Making a manager: Steven Gerrard's move to Rangers is risky but it could lead to a path back home
It is a feature of academy life at Liverpool, the doors of the Ian Frodsham indoor hall swinging open at 7.0am when the youth coaches pile in for a game of five-a-side before training starts a few hours later.
Regularly, Steven Gerrard is there – along with Tom Culshaw and Jordan Milsom, the assistant and fitness guru who will go with him to Glasgow Rangers. It is quite a scene to imagine, the one where Gerrard, Liverpool’s greatest modern footballer, asks quietly whether it’s OK if he can join the routine, as he did last summer. But that is what happened.
The story shows the side of Gerrard you either don’t see or prefer not to recognise.
It shows he does not think he is too big or too important to do anything; to get his hands dirty and muck in.
It shows youngsters as well the sort of appetite you need to be where he is, an appetite that still serves you even with a 38th birthday approaching.
Gerrard is not a throw-back coach who inserts himself into training sessions with active players in the same way that Bob Paisley or Reuben Bennett did but the competitive bug has not abandoned him. This partly explains why he is now heading to Scotland.
Liverpool’s U-18 team would probably have won the league this season had Gerrard’s guidance not hastened the development of individuals under his watch.
Five or six of Liverpool’s academy players have kicked on unexpectedly. “I’m not sure whether this would have happened naturally,” said one person, who follows academy football closely.
Two of them are Adam Lewis, the left-back, and Curtis Jones, the attacking midfielder. The sight of Jones amongst the celebrations in Rome on Wednesday night is a mark of Gerrard’s work.
Though other coaches have helped along the way and ultimately, it is Jurgen Klopp who makes all of the decisions about selection at first-team level, Jones has elevated from the U-16s to being tracksuited for a Champions League semi-final in fewer than 12 months.
It has been the player’s improved maturity that has impressed most. Jones is now 17 years old and though he comes from the nameless district closest to the city centre next to where Park Lane meets Jamaica Street, he had once strutted around telling anyone who would listen that he was, in fact, an Arsenal fan.
Gerrard has helped make him understand what it means to not only play for Liverpool and how supporting them increases wanting and desire.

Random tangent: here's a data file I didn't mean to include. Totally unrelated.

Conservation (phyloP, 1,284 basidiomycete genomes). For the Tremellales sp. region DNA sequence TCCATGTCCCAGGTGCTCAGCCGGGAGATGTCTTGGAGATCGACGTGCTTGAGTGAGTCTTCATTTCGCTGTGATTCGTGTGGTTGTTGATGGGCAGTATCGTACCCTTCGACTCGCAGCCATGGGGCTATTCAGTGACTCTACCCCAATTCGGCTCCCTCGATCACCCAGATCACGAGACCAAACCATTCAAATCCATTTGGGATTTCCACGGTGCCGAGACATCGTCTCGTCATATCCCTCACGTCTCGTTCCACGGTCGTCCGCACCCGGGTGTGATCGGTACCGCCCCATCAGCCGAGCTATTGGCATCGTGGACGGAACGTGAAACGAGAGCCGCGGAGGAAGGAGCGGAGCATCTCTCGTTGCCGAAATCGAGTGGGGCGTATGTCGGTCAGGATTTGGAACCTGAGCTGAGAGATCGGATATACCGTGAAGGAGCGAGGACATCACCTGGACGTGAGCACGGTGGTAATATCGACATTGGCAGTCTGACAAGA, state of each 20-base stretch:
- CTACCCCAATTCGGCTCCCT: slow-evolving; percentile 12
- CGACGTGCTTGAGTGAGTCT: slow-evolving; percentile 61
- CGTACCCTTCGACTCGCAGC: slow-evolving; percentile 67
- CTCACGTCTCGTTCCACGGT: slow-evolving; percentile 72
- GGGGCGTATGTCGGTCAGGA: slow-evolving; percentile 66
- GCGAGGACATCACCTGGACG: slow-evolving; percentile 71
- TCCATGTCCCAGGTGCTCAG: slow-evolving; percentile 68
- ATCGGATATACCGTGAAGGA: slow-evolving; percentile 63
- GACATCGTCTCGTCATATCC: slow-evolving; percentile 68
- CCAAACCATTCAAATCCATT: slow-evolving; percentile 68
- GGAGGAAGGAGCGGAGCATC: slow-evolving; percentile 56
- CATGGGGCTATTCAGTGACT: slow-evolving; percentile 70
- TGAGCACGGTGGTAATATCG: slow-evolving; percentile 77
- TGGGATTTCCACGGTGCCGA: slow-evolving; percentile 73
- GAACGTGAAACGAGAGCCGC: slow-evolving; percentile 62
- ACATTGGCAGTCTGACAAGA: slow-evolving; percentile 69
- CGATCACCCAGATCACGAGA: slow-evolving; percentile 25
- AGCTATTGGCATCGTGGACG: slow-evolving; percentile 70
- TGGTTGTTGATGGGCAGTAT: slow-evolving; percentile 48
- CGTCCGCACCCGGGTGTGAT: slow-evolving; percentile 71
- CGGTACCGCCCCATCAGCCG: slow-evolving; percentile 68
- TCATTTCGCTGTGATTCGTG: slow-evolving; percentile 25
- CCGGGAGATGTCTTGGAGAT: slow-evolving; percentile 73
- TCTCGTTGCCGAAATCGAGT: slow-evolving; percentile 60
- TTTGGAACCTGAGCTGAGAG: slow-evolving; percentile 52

Jones was selected by Klopp on the bench for the Merseyside derby last month and there is as much hope inside the club that he can eventually follow the same path as Trent Alexander-Arnold.
“Trent is going to be a beauty,” Gerrard said 12 months ago last week, as he contemplated his own coaching future in one of Anfield’s main stand executive suits. He knows a player when he sees one.
It surely should encourage youngsters in the Rangers academy – and their U-18s defeated Celtic last weekend – that Gerrard appreciates how much hard work goes on at junior levels in the modern game.
Gerrard’s appointment at Liverpool last summer had invited questions relating to his approach.
Would he learn and observe first? He did not stand back, though. Straight away, he was planning training sessions and taking them, spending hours watching games back, picking out where both he and those players could improve.
His days were filled with football, as they always have been, but his role was a serious one and his commitment absolute, even with media roles at BT Sport.
Gerrard has worked under the following managers at first-team level: Gérard Houllier, Rafael Benítez, Roy Hodgson, Brendan Rodgers, Kevin Keegan, Sven-Göran Eriksson, Steve McClaren and Fabio Capello.
It is fair to say, Gerrard’s performances under Benítez defined his legacy. Even though the relationship was a loveless one, if you listen to Gerrard he does share the basic Benítezian belief that character in a player is more relevant than ability.
As a young player especially, Gerrard could not relate to team-mates whose commitment did not match his. In one of his earliest training sessions, he targeted Paul Ince, the Liverpool captain and in his own words, “wiped him out” with a ferocious tackle.
Nobody was getting in the way of this train arriving from Huyton. Initially as an academy coach, it frustrated him when he heard about some youngsters turning up late for training even though many of them are ferried to and from Kirkby by taxis on club accounts.
Punctuality steadily improved after that.
There is understandable scepticism that Gerrard is going to a carcass of a club where nothing is ever as it seems, that he will have to learn quickly where the ice is thin – if it is not thin everywhere already.
Gerrard’s challenge increases now because he is dealing with transfers, a different media and fans who respect his achievements elsewhere but do not automatically worship him for what he represents.
Had Klopp’s job been available, Gerrard would have been amongst the contenders to replace him, despite management inexperience.
If he survives and then flourishes in Glasgow, it will not be the case in a few years’ time. It feels like a route is being imagined to lead him home. (© Daily Telegraph, London)